As an evolutionary anthropologist, I seek to explain the course of our evolution, the development of uniquely human characteristics, and to understand the nature of human variation. The key to answering these questions comes from study of how our lineage and close relatives (the hominins) survived and responded to changes in ecology, environment, and climate. Survival and evolutionary success depends principally on eating enough food, finding mates and raising offspring, and avoiding predators as environmental circumstances change over time. I focus on the food part of the equation. This emphasis on the influence of diet and dietary change in human evolution tells us both about how we came to be human and also helps explain human variation and illuminate mismatches between our modern diets and our evolutionary past. It is about the universal questions of what we are and how we came to be but also has practical implications concerning what a healthy diet is. My research is about things we talk about at dinner and also about what we eat for dinner.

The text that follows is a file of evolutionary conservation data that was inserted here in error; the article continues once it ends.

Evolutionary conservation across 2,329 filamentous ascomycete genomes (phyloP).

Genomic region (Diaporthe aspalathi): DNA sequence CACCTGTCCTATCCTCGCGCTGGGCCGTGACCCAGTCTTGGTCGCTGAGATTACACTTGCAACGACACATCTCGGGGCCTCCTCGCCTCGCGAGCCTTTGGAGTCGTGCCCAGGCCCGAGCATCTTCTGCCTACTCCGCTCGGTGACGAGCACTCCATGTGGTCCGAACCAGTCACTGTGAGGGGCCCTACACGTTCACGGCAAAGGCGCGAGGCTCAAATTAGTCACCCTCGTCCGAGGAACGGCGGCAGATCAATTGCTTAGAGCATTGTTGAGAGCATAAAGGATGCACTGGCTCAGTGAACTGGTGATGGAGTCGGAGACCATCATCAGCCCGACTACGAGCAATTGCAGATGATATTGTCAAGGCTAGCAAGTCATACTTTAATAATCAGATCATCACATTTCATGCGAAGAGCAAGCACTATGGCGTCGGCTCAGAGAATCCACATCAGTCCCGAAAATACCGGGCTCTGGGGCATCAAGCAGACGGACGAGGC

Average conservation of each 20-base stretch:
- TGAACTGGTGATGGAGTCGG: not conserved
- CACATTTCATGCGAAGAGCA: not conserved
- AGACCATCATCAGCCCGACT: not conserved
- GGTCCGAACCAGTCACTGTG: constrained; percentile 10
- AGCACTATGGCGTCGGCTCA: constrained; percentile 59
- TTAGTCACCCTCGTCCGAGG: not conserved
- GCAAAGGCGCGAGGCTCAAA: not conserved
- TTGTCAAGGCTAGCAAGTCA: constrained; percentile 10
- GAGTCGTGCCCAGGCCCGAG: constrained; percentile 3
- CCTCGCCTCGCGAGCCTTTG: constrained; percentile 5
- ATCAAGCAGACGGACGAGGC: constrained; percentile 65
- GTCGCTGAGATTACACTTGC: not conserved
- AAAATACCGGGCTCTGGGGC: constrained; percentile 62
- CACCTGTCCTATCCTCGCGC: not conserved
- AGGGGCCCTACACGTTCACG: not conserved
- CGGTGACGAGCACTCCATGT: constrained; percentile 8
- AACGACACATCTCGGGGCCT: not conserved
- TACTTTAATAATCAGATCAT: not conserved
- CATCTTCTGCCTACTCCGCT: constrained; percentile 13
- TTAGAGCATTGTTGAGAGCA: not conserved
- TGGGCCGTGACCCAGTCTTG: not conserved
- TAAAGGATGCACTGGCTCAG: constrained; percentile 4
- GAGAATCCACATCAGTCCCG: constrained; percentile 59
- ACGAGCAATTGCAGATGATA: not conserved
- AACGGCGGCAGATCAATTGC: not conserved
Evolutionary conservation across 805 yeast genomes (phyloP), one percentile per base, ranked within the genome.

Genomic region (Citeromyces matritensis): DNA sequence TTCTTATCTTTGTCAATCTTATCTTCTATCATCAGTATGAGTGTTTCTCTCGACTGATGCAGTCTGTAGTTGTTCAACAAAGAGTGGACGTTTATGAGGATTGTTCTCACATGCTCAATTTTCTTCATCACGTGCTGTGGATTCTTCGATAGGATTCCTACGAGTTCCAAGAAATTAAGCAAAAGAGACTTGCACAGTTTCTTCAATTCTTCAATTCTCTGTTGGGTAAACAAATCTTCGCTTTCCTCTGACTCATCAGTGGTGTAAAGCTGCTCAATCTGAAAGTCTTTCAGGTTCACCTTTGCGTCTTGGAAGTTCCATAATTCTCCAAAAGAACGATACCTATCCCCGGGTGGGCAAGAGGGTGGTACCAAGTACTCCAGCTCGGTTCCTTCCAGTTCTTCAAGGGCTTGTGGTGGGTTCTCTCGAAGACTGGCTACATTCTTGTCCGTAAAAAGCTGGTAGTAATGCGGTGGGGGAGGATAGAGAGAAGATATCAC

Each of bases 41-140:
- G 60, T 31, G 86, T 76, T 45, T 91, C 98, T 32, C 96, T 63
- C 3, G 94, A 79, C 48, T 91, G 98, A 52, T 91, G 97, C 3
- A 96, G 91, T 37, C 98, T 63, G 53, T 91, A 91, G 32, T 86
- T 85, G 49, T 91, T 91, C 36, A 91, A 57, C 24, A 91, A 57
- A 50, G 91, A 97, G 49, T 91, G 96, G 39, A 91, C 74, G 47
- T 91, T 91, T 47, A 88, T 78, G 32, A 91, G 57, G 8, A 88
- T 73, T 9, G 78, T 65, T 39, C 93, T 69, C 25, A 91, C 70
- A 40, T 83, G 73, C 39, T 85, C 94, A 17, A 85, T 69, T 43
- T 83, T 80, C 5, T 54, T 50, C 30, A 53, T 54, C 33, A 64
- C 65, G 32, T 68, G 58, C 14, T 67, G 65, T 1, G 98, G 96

- Rob Scott
My research was recently featured in a video by the IFNH (New Jersey Institute for Food, Nutrition, and Health).